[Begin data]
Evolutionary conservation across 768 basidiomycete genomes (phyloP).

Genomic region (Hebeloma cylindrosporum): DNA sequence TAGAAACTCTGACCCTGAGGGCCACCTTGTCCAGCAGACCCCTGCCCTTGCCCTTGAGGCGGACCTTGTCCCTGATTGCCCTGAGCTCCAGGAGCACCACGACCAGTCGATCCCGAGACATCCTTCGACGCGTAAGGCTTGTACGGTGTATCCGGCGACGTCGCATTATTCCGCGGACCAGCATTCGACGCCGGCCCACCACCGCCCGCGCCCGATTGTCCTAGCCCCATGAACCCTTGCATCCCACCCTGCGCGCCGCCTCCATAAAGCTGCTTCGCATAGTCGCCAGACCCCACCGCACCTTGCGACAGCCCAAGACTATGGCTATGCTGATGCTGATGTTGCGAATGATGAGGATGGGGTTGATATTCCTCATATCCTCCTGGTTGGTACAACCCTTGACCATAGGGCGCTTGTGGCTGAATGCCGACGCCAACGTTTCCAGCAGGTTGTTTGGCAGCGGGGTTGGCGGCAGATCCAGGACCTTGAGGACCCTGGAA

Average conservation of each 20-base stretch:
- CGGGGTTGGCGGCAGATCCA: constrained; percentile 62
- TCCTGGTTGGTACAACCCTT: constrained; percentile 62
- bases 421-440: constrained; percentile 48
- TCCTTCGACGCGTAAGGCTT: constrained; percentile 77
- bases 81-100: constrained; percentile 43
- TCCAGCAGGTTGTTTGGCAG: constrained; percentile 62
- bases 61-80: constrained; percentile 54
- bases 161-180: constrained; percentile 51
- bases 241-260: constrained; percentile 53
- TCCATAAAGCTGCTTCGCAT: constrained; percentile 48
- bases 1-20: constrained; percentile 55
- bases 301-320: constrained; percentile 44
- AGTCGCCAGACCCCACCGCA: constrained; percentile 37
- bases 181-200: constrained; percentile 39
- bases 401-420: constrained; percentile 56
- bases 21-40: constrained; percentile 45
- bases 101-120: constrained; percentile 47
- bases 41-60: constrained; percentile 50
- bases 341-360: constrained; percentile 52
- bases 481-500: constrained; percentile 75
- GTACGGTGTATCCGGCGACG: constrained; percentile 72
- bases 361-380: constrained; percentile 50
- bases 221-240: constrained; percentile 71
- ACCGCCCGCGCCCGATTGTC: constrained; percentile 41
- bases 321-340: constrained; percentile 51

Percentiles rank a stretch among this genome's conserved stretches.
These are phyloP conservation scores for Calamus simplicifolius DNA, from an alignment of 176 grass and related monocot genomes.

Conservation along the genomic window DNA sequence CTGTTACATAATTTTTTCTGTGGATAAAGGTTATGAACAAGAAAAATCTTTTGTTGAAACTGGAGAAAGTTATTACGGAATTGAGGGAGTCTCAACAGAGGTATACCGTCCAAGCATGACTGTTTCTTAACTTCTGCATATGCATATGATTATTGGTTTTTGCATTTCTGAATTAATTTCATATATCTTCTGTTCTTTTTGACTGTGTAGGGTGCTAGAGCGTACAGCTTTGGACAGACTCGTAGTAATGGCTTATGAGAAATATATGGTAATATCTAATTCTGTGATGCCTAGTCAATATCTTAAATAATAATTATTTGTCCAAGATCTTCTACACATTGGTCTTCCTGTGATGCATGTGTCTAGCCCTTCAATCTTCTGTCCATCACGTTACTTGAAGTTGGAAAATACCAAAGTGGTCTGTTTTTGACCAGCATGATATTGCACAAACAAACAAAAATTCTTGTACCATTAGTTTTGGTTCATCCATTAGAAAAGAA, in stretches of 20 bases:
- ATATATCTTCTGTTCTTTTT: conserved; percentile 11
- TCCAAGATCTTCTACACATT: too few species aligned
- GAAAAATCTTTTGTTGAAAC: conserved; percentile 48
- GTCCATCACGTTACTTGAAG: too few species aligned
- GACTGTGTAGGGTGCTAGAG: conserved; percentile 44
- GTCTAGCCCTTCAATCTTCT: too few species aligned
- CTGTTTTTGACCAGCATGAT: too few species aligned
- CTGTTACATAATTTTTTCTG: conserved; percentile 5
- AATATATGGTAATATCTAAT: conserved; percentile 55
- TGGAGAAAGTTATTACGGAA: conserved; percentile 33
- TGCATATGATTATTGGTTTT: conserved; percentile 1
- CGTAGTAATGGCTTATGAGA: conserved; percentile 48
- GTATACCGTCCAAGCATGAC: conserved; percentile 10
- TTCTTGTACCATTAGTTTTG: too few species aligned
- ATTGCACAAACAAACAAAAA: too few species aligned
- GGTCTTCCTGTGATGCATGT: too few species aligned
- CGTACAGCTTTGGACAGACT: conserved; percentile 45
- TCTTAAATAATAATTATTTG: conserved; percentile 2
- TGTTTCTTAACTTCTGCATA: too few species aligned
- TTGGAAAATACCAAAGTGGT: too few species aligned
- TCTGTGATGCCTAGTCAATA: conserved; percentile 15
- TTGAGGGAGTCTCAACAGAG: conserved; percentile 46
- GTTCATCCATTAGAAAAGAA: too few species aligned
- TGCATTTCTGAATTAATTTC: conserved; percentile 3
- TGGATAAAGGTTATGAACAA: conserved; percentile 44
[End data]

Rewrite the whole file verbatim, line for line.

Evolutionary conservation across 768 basidiomycete genomes (phyloP).

Genomic region (Hebeloma cylindrosporum): DNA sequence TAGAAACTCTGACCCTGAGGGCCACCTTGTCCAGCAGACCCCTGCCCTTGCCCTTGAGGCGGACCTTGTCCCTGATTGCCCTGAGCTCCAGGAGCACCACGACCAGTCGATCCCGAGACATCCTTCGACGCGTAAGGCTTGTACGGTGTATCCGGCGACGTCGCATTATTCCGCGGACCAGCATTCGACGCCGGCCCACCACCGCCCGCGCCCGATTGTCCTAGCCCCATGAACCCTTGCATCCCACCCTGCGCGCCGCCTCCATAAAGCTGCTTCGCATAGTCGCCAGACCCCACCGCACCTTGCGACAGCCCAAGACTATGGCTATGCTGATGCTGATGTTGCGAATGATGAGGATGGGGTTGATATTCCTCATATCCTCCTGGTTGGTACAACCCTTGACCATAGGGCGCTTGTGGCTGAATGCCGACGCCAACGTTTCCAGCAGGTTGTTTGGCAGCGGGGTTGGCGGCAGATCCAGGACCTTGAGGACCCTGGAA

Average conservation of each 20-base stretch:
- CGGGGTTGGCGGCAGATCCA: constrained; percentile 62
- TCCTGGTTGGTACAACCCTT: constrained; percentile 62
- bases 421-440: constrained; percentile 48
- TCCTTCGACGCGTAAGGCTT: constrained; percentile 77
- bases 81-100: constrained; percentile 43
- TCCAGCAGGTTGTTTGGCAG: constrained; percentile 62
- bases 61-80: constrained; percentile 54
- bases 161-180: constrained; percentile 51
- bases 241-260: constrained; percentile 53
- TCCATAAAGCTGCTTCGCAT: constrained; percentile 48
- bases 1-20: constrained; percentile 55
- bases 301-320: constrained; percentile 44
- AGTCGCCAGACCCCACCGCA: constrained; percentile 37
- bases 181-200: constrained; percentile 39
- bases 401-420: constrained; percentile 56
- bases 21-40: constrained; percentile 45
- bases 101-120: constrained; percentile 47
- bases 41-60: constrained; percentile 50
- bases 341-360: constrained; percentile 52
- bases 481-500: constrained; percentile 75
- GTACGGTGTATCCGGCGACG: constrained; percentile 72
- bases 361-380: constrained; percentile 50
- bases 221-240: constrained; percentile 71
- ACCGCCCGCGCCCGATTGTC: constrained; percentile 41
- bases 321-340: constrained; percentile 51

Percentiles rank a stretch among this genome's conserved stretches.
These are phyloP conservation scores for Calamus simplicifolius DNA, from an alignment of 176 grass and related monocot genomes.

Conservation along the genomic window DNA sequence CTGTTACATAATTTTTTCTGTGGATAAAGGTTATGAACAAGAAAAATCTTTTGTTGAAACTGGAGAAAGTTATTACGGAATTGAGGGAGTCTCAACAGAGGTATACCGTCCAAGCATGACTGTTTCTTAACTTCTGCATATGCATATGATTATTGGTTTTTGCATTTCTGAATTAATTTCATATATCTTCTGTTCTTTTTGACTGTGTAGGGTGCTAGAGCGTACAGCTTTGGACAGACTCGTAGTAATGGCTTATGAGAAATATATGGTAATATCTAATTCTGTGATGCCTAGTCAATATCTTAAATAATAATTATTTGTCCAAGATCTTCTACACATTGGTCTTCCTGTGATGCATGTGTCTAGCCCTTCAATCTTCTGTCCATCACGTTACTTGAAGTTGGAAAATACCAAAGTGGTCTGTTTTTGACCAGCATGATATTGCACAAACAAACAAAAATTCTTGTACCATTAGTTTTGGTTCATCCATTAGAAAAGAA, in stretches of 20 bases:
- ATATATCTTCTGTTCTTTTT: conserved; percentile 11
- TCCAAGATCTTCTACACATT: too few species aligned
- GAAAAATCTTTTGTTGAAAC: conserved; percentile 48
- GTCCATCACGTTACTTGAAG: too few species aligned
- GACTGTGTAGGGTGCTAGAG: conserved; percentile 44
- GTCTAGCCCTTCAATCTTCT: too few species aligned
- CTGTTTTTGACCAGCATGAT: too few species aligned
- CTGTTACATAATTTTTTCTG: conserved; percentile 5
- AATATATGGTAATATCTAAT: conserved; percentile 55
- TGGAGAAAGTTATTACGGAA: conserved; percentile 33
- TGCATATGATTATTGGTTTT: conserved; percentile 1
- CGTAGTAATGGCTTATGAGA: conserved; percentile 48
- GTATACCGTCCAAGCATGAC: conserved; percentile 10
- TTCTTGTACCATTAGTTTTG: too few species aligned
- ATTGCACAAACAAACAAAAA: too few species aligned
- GGTCTTCCTGTGATGCATGT: too few species aligned
- CGTACAGCTTTGGACAGACT: conserved; percentile 45
- TCTTAAATAATAATTATTTG: conserved; percentile 2
- TGTTTCTTAACTTCTGCATA: too few species aligned
- TTGGAAAATACCAAAGTGGT: too few species aligned
- TCTGTGATGCCTAGTCAATA: conserved; percentile 15
- TTGAGGGAGTCTCAACAGAG: conserved; percentile 46
- GTTCATCCATTAGAAAAGAA: too few species aligned
- TGCATTTCTGAATTAATTTC: conserved; percentile 3
- TGGATAAAGGTTATGAACAA: conserved; percentile 44